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Cave Tour


I was born and grew up in Lockport, New York, in the northwest corner of the state, a short distance from Lake Ontario and Lake Erie and Niagara Falls. The town is named for the locks built along the Erie Canal to aid shipping and boat travel across the state to the Hudson River. When my father sometimes on Sunday took my sister, my brother, and me to a newsstand and cigar store on Main Street, he would let us cross to the Big Bridge to look down on the locks in hopes someone would be using them to raise or lower a vessel from one level of the canal to another. On the far side there was a pathway that would let people descend to the locks for a closer view.


There are caves underneath Lockport. In childhood my friends found an opening in the wall across the towpath from the Locks, but none of us were brave enough to go deeply into it. We suspected it was man-made, not natural, and someone claimed rattlesnakes lived in it. Rattlesnakes were more believable than alligators under the Big Bridge, and we only peeked into it. Other caves were said to exist under streets elsewhere in town and someone tried to open one up for tourists. From what I now know about the formation of caves and sinkholes in the cuesta, I imagine the escarpment here has many hidden caves. One prominent and accessible cave near the canal is the site of the Lockport Caves Tour, its office above the canal, its entrance off the Erie Canal Heritage Trail. Some years ago, I took that tour.


At noon, Ken, our guide, led me and a dozen others to the top of the trail. We descended with intermittent pauses as he filled us in about the history of Lockport, the locks, and the canal. He was polished, knowledgeable, and entertaining, explaining that scenes in the movie Sharknado 2 were filmed in the Lockport Cave. Past the Locks and remnant stone wall ruins Ken unlocked the entrance door to a large lighted metal tube and then ushered us into a well-constructed, dimly lighted room that would lead us into the tunnel proper and the stone interior of the escarpment.


The New York State Legislature first authorized the construction of a tunnel on the north side of the canal in 1839, to provide waterpower for a mill. Eventually Birdsall Holly, an entrepreneur and hydraulic engineer, expanded the excavation into a 1600-foot-long downward sloping tunnel for hydromechanical power. He constructed a seven-story factory and devised a water distribution system giving firefighters a more powerful and effective way of fighting fires—ironically, one night a worker in the fire hydrants building knocked over a lantern and the factory burned down.


We passed through a stone arch doorway into a lower, narrower passage. The walls were rough and uneven and the lighting minimal. We carefully walked single file on a narrow gravel path alongside a continuous pool of water, pausing sometimes to consider the limestone walls. As in any limestone cave water seeps through the rock and forms small stalactites and traces of flowstone. Irish laborers worked eight years to complete the tunnel in tight, dark, enclosed underground space.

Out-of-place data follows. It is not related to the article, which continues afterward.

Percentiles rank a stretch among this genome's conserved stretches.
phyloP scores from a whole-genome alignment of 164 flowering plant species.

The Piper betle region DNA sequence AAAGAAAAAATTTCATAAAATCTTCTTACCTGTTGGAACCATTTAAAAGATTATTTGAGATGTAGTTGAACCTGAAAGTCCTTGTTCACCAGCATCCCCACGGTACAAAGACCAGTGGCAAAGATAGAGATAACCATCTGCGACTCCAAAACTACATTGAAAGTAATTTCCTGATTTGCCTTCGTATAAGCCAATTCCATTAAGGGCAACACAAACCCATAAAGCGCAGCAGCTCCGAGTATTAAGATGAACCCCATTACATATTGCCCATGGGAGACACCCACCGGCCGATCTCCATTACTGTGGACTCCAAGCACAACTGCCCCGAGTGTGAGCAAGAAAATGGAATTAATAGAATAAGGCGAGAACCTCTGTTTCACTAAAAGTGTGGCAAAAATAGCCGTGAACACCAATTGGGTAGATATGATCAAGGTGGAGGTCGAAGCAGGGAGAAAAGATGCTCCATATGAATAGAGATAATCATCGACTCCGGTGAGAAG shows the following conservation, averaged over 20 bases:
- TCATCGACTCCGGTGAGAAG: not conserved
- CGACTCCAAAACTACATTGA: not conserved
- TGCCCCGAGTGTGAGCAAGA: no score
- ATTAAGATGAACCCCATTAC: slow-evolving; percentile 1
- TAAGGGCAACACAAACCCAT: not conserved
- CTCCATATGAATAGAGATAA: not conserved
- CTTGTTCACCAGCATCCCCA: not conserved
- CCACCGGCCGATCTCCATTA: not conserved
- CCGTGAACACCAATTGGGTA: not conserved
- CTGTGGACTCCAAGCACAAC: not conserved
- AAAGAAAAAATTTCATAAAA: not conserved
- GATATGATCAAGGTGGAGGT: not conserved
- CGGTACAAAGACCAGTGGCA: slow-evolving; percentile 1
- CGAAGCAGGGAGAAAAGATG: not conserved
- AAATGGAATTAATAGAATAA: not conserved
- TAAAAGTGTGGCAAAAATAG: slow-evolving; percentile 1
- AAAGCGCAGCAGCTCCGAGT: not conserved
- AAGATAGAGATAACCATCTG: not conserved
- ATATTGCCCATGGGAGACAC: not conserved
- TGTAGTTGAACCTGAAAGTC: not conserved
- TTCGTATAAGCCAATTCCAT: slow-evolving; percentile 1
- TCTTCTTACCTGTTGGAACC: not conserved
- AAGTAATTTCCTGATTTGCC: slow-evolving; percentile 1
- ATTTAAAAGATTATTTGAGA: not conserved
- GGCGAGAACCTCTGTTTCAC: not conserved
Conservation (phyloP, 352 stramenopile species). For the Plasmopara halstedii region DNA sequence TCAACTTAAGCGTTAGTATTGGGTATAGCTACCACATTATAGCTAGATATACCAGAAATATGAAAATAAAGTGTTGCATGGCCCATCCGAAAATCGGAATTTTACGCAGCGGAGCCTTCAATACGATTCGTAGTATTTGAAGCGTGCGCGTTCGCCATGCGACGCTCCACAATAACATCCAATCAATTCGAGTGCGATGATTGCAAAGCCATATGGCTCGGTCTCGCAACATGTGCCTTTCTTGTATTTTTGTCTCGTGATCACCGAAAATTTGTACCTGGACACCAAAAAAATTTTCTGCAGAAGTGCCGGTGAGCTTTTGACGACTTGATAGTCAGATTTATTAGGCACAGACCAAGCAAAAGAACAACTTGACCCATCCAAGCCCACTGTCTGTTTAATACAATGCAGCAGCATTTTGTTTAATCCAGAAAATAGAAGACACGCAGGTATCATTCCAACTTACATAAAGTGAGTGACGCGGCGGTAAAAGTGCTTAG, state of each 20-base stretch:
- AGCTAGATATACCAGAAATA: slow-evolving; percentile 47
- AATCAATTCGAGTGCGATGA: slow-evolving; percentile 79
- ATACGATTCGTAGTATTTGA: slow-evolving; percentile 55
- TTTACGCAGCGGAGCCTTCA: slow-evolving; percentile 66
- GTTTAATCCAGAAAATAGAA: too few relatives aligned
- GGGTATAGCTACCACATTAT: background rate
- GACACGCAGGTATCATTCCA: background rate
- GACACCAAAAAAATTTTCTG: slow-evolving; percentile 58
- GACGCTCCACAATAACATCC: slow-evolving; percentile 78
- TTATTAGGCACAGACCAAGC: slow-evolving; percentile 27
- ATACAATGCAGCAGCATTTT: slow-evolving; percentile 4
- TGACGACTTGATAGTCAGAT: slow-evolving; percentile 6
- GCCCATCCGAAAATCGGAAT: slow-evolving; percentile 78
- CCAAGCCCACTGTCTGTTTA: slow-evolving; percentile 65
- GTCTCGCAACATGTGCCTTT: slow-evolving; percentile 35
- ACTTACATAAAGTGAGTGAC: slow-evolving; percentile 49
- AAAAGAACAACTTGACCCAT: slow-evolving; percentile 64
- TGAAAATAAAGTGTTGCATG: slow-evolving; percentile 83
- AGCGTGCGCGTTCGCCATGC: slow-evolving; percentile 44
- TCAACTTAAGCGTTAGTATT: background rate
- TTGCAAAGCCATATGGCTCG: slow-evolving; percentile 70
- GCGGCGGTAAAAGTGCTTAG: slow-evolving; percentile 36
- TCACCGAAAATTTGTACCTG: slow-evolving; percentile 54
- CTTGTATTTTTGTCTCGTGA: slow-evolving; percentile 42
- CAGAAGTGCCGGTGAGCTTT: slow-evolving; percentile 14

At the far end of the cave the tunnel floor was completely flooded. We boarded a long flat boat lined with benches to float deeper into the escarpment, almost up to the top end of the cave but not as far as the water channel went. In the dank semi-darkness, we sensed the weight of the dolostone strata above us and in the uneven walls understood the challenge of chipping away all that subterranean stone by hand. When we returned to the dock, everyone seemed relieved to be shown a nearby exit—we wouldn't have to retrace our footsteps back to where we started. Outside, in daylight, we started a steep climb up to the escarpment's edge. It felt good to be in the open.


These memories of the canal arose when I encountered recent online news items about that flat-bottomed tour boat capsizing in the tunnel, spilling out 29 passengers and drowning an older man by trapping him under the overturned boat for an hour. Rescue workers soon broke through a wall of the cave. Eleven passengers were taken to a hospital, several suffering from hypothermia, the worst injury a broken arm. Most could wade out. They were all event planners visiting the cave to consider possible tours. None had been required to wear life vests. It was the first such accident since the tourist attraction opened in the 1970s.


If I ever visit Lockport again, I'll likely stand above the locks inviting memory, though my sense of being deep in the cave may have altered.

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